Cleaning the house is a purposeful duty. We remove the dirt, the waste, everything in the house that is of no use any further, and get rid of it.
Biology distinguishes itself from chemistry and rocks by the fact that almost everything that we encounter in life, is there for a purpose, for a specific duty, and for good reasons.
When scientists find a new organelle, molecule, or protein, one of the first questions is: What does it do? What is its purpose? What is it good for?
Making goal-oriented things is the hallmark of intelligent activity.
And the world of biochemistry is full of it.
Cleaning the house is necessary for our homes, and so in each of our living cells. Cells, in their non-stop business, produce tons of molecular waste. And that waste has to be disposed of. If there were no mechanisms to do so, one symptom would be for example Alzheimer's in our brains.
And the mechanisms doing the job of removing waste are truly formidable and extraordinarily advanced. Not only is waste removed, but also recycled through catabolism.
The make of nucleotides or amino acids, for example, de novo, is enormously complex. Recycling is so as well, but much less energy demanding.
This is done through autophagy. Autophagy plays a housekeeping role in removing misfolded or aggregated proteins, clearing damaged organelles, such as mitochondria, endoplasmic reticulum, and peroxisomes, as well as eliminating intracellular pathogens. Thus, autophagy is generally thought of as a survival mechanism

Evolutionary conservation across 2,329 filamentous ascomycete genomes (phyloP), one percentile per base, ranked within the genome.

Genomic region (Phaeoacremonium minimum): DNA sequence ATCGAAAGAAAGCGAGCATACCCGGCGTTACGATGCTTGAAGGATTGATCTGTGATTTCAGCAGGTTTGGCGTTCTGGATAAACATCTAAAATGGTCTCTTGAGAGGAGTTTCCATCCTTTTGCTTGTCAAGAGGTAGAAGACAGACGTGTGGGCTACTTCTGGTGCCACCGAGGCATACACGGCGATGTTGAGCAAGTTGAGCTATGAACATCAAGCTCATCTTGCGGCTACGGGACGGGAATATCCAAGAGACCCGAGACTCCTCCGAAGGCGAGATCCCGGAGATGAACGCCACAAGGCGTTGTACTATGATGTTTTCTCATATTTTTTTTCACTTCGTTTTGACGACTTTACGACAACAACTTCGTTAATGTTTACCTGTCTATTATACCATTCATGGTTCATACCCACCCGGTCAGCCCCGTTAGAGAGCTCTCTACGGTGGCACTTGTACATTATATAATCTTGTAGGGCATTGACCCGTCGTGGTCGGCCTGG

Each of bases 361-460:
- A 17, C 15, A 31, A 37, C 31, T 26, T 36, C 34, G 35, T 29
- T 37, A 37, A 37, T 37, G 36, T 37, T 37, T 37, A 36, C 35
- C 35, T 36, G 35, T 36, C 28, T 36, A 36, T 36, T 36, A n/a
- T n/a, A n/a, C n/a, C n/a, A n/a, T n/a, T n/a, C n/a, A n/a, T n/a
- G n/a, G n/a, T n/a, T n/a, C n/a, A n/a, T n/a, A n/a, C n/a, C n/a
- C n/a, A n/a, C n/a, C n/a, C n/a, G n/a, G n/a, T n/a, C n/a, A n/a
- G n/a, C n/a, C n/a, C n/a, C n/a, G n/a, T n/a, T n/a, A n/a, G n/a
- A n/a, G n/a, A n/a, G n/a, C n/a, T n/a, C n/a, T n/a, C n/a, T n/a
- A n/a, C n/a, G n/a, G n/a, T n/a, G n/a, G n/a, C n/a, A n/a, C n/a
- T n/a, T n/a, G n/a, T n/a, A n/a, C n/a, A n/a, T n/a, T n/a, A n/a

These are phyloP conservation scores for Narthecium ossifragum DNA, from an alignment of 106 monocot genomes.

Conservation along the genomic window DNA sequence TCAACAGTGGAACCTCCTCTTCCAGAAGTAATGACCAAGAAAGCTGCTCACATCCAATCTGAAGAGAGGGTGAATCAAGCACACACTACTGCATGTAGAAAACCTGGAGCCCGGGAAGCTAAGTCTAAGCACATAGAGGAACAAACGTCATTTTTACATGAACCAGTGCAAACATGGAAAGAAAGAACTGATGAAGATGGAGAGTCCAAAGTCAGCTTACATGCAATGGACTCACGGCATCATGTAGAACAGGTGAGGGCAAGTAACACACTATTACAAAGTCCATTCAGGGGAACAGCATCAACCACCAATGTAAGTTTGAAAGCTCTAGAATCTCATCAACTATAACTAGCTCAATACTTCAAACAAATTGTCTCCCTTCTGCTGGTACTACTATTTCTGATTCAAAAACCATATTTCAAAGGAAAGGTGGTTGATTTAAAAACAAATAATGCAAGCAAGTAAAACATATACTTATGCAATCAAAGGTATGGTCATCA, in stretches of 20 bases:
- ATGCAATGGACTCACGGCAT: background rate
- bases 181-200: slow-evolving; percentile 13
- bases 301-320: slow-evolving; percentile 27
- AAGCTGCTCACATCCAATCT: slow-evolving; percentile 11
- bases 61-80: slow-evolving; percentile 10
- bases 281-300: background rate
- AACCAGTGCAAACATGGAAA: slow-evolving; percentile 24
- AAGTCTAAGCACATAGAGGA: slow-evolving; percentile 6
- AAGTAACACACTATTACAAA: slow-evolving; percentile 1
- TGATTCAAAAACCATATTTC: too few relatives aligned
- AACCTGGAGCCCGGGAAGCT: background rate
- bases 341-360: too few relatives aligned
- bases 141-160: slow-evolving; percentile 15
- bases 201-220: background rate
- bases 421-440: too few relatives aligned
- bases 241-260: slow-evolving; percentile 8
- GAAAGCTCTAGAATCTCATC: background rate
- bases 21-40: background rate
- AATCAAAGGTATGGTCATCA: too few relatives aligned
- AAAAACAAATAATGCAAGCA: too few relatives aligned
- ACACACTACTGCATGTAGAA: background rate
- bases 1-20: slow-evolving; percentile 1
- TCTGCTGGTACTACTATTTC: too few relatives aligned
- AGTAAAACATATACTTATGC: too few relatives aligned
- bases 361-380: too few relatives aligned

The term ‘autophagy’, derived from the Greek meaning ‘eating of self’, was first coined by Christian de Duve over 40 years ago, and was largely based on the observed degradation of mitochondria 1 Molecular circuitry and signaling pathways regulate autophagy. Autophagy is a complex self-degradative process. Furthermore, specific cargo is targeted for degradation. So even cleaning, and as a further step, apoptosis, cellular suicide, are processes directed by pre-programmed molecular processes.
Pre-programming is best explained by design.